One interpretation of this fight in 5.2 is that as Othello moves to attack Iago the others intercept him and disarm him before he can reach Iago. Another interpretation is that Othello and Iago exchange a few blows before either Iago or the others (Montana and Gratiano) disarm him. In what would be an audacious interpretation Emilia disarms Othello as he moves to attack Iago. This action creates its own story and seeming trust in institutional justice since Emilia has just condemned her husband and refused to obey him in favor of the truth. There is also a situation in which Montano and Gratiano fight with Othello before successfully disarming him, or perhaps another in which either Montano or Gratiano steps in to defend Iago, preserving his safety for state judgment, while the other fights with Othello and disarms him. There is also room for layers of character nuance: perhaps Montano or Gratiano has a soft spot or a dislike of Othello that affects how they fight, or maybe one is more of a friend to Iago and so relaxes his guard around him. Each of these scenarios tells a slightly different story that reveals something about each character, as well as the world they inhabit. Which scenario—or another that is not listed here—gets used depends entirely on the type of story the director wants to tell. Regardless of which is chosen, the moment will make audiences reconsider how they viewed the characters involved in the fight up until this moment, and changes how they view them moving forward. This is only the first part of the fight.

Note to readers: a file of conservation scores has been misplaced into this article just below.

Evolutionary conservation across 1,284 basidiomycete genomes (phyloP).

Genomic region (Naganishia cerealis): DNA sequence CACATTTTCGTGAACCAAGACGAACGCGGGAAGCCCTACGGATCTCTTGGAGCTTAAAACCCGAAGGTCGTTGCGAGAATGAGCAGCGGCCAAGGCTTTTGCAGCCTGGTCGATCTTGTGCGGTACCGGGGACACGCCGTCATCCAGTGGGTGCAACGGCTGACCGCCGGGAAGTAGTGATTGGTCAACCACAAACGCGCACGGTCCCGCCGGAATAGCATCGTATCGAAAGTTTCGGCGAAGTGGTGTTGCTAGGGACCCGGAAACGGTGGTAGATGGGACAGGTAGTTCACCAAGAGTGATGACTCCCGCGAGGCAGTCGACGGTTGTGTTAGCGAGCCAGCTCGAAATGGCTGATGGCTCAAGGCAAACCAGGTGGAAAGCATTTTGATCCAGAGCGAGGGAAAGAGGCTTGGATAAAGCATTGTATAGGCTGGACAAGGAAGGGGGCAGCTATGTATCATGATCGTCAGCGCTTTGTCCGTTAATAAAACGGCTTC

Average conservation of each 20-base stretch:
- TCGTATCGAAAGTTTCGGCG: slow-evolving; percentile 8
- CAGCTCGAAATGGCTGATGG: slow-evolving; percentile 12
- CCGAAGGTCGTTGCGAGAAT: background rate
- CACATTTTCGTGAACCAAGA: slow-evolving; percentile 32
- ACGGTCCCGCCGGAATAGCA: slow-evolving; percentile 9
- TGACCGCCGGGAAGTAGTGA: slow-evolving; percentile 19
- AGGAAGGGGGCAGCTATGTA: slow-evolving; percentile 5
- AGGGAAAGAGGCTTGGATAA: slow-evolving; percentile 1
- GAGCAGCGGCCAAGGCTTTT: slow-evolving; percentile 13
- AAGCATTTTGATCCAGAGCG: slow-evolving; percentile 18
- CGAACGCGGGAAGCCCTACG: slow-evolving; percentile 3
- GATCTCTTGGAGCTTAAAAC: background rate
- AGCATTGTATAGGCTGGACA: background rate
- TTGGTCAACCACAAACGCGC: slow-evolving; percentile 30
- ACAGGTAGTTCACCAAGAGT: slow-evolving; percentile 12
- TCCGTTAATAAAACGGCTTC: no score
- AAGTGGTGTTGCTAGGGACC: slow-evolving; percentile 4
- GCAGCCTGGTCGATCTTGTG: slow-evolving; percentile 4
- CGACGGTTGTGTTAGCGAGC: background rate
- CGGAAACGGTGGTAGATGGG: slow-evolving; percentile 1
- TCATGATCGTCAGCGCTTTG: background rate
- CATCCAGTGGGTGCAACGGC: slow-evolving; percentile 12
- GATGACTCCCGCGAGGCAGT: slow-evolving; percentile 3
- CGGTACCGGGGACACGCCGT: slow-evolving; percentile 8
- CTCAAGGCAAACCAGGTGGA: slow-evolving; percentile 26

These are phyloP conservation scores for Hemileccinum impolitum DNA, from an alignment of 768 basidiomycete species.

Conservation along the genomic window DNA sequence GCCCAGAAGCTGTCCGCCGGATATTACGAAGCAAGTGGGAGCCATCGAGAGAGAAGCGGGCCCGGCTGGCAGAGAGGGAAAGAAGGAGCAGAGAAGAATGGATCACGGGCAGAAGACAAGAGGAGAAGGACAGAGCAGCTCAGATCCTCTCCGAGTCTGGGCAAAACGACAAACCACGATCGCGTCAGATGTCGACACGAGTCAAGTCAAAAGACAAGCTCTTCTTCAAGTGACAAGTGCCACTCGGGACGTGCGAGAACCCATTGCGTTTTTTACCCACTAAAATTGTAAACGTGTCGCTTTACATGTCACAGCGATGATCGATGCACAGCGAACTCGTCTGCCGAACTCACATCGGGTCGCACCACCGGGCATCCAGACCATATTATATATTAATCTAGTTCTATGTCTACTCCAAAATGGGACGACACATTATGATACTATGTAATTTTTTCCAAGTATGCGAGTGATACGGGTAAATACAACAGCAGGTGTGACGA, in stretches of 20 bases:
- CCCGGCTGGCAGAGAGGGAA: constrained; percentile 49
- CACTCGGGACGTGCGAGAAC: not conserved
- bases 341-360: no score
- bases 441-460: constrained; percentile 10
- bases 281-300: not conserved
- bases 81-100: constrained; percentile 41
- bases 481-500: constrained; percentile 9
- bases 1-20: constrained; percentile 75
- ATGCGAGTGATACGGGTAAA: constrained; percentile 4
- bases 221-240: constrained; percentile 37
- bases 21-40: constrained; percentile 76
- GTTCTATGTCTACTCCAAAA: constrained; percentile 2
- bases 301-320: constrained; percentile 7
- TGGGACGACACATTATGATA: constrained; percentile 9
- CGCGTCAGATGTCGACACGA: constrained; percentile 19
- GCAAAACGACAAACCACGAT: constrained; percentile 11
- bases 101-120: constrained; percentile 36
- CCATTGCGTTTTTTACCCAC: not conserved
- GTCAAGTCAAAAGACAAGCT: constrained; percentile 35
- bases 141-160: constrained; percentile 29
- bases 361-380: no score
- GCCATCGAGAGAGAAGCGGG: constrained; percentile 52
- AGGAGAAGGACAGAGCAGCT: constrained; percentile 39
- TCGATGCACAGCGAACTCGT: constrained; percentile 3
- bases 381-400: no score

While the others are distracted Iago has the opportunity to kill his wife. Since, according to a previous direction, Iago has his sword drawn, it is reasonable that he uses it to stab his wife; however, it is also an option that he draws a dagger and stabs his wife with it, or that he slits her throat as he moves to leave since he immediately exits (5.2 stage directions). Iago’s kill strike may be premeditated, but it is possible that the journey there is not and that he improvises. In this case it is also possible that he uses his wife as a hostage shield as he moves toward the exit, killing her only as he leaves. Even if Iago is involved in the sequences leading up to Othello being disarmed these are still reasonable actions. Another possibility is that Iago only kills his wife because she blocks his exit. Emilia is in the moments leading up to the fight defying him, so it is not beyond reason that she would try to do so. Whether the director and fight choreographer make Emilia’s death a disconnected event of necessity or a dramatic rupture of a marital relationship depends again on the story they want to tell the audience.
In a modern production a couple years ago using guns for this scene greatly altered the tension and movements involved in this moment. The threat of using a gun was just as powerful as actually using it, and it became a question of what would happen if someone tried to disarm with hand-to-hand combat or forced someone to give up their weapon. Many of the previously stated scenarios above still work with modern weaponry, but introducing modern weapons affects the weight of each movement of combat differently since they require different movements. The use of a gun made it particularly heartbreaking to watch Iago kill Emilia as he made eye contact with her from across the stage and shot her.
Fight choreography is not only an exciting speculative moment on stage, but also an effective storytelling device.